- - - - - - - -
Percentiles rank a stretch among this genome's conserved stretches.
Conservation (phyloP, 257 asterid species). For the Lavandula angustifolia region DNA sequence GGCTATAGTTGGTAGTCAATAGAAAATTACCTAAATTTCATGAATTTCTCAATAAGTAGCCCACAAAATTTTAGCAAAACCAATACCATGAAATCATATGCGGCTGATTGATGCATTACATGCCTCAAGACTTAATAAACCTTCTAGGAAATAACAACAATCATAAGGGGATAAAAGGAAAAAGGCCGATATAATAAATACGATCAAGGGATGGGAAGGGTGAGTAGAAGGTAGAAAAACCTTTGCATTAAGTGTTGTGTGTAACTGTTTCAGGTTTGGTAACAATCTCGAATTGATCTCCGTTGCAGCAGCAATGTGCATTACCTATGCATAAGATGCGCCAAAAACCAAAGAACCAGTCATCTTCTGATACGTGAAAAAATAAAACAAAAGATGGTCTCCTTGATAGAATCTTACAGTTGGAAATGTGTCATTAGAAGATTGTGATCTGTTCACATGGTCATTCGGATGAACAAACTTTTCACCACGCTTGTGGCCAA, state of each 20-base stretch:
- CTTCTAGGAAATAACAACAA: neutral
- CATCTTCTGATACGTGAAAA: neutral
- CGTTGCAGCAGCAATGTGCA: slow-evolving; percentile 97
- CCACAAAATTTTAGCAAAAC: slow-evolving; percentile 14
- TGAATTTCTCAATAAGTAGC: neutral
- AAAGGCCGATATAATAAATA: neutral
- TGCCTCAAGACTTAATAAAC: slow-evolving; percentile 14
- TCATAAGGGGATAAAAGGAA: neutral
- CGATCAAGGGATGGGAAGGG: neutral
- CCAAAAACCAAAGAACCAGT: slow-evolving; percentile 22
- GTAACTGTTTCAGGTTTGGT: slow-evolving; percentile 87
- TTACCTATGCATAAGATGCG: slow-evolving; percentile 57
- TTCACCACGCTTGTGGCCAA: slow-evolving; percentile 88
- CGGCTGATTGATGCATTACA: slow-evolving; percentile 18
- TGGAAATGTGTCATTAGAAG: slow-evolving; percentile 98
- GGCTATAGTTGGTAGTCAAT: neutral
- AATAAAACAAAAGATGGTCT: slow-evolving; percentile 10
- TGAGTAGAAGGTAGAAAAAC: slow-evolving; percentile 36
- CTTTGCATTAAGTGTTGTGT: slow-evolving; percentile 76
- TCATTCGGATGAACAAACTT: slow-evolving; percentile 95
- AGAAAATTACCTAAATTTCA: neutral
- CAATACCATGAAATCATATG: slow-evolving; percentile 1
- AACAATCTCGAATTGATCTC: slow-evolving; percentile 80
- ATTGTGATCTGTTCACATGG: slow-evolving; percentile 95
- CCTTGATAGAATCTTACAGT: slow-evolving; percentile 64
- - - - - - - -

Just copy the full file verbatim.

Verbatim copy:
Percentiles rank a stretch among this genome's conserved stretches.
Conservation (phyloP, 257 asterid species). For the Lavandula angustifolia region DNA sequence GGCTATAGTTGGTAGTCAATAGAAAATTACCTAAATTTCATGAATTTCTCAATAAGTAGCCCACAAAATTTTAGCAAAACCAATACCATGAAATCATATGCGGCTGATTGATGCATTACATGCCTCAAGACTTAATAAACCTTCTAGGAAATAACAACAATCATAAGGGGATAAAAGGAAAAAGGCCGATATAATAAATACGATCAAGGGATGGGAAGGGTGAGTAGAAGGTAGAAAAACCTTTGCATTAAGTGTTGTGTGTAACTGTTTCAGGTTTGGTAACAATCTCGAATTGATCTCCGTTGCAGCAGCAATGTGCATTACCTATGCATAAGATGCGCCAAAAACCAAAGAACCAGTCATCTTCTGATACGTGAAAAAATAAAACAAAAGATGGTCTCCTTGATAGAATCTTACAGTTGGAAATGTGTCATTAGAAGATTGTGATCTGTTCACATGGTCATTCGGATGAACAAACTTTTCACCACGCTTGTGGCCAA, state of each 20-base stretch:
- CTTCTAGGAAATAACAACAA: neutral
- CATCTTCTGATACGTGAAAA: neutral
- CGTTGCAGCAGCAATGTGCA: slow-evolving; percentile 97
- CCACAAAATTTTAGCAAAAC: slow-evolving; percentile 14
- TGAATTTCTCAATAAGTAGC: neutral
- AAAGGCCGATATAATAAATA: neutral
- TGCCTCAAGACTTAATAAAC: slow-evolving; percentile 14
- TCATAAGGGGATAAAAGGAA: neutral
- CGATCAAGGGATGGGAAGGG: neutral
- CCAAAAACCAAAGAACCAGT: slow-evolving; percentile 22
- GTAACTGTTTCAGGTTTGGT: slow-evolving; percentile 87
- TTACCTATGCATAAGATGCG: slow-evolving; percentile 57
- TTCACCACGCTTGTGGCCAA: slow-evolving; percentile 88
- CGGCTGATTGATGCATTACA: slow-evolving; percentile 18
- TGGAAATGTGTCATTAGAAG: slow-evolving; percentile 98
- GGCTATAGTTGGTAGTCAAT: neutral
- AATAAAACAAAAGATGGTCT: slow-evolving; percentile 10
- TGAGTAGAAGGTAGAAAAAC: slow-evolving; percentile 36
- CTTTGCATTAAGTGTTGTGT: slow-evolving; percentile 76
- TCATTCGGATGAACAAACTT: slow-evolving; percentile 95
- AGAAAATTACCTAAATTTCA: neutral
- CAATACCATGAAATCATATG: slow-evolving; percentile 1
- AACAATCTCGAATTGATCTC: slow-evolving; percentile 80
- ATTGTGATCTGTTCACATGG: slow-evolving; percentile 95
- CCTTGATAGAATCTTACAGT: slow-evolving; percentile 64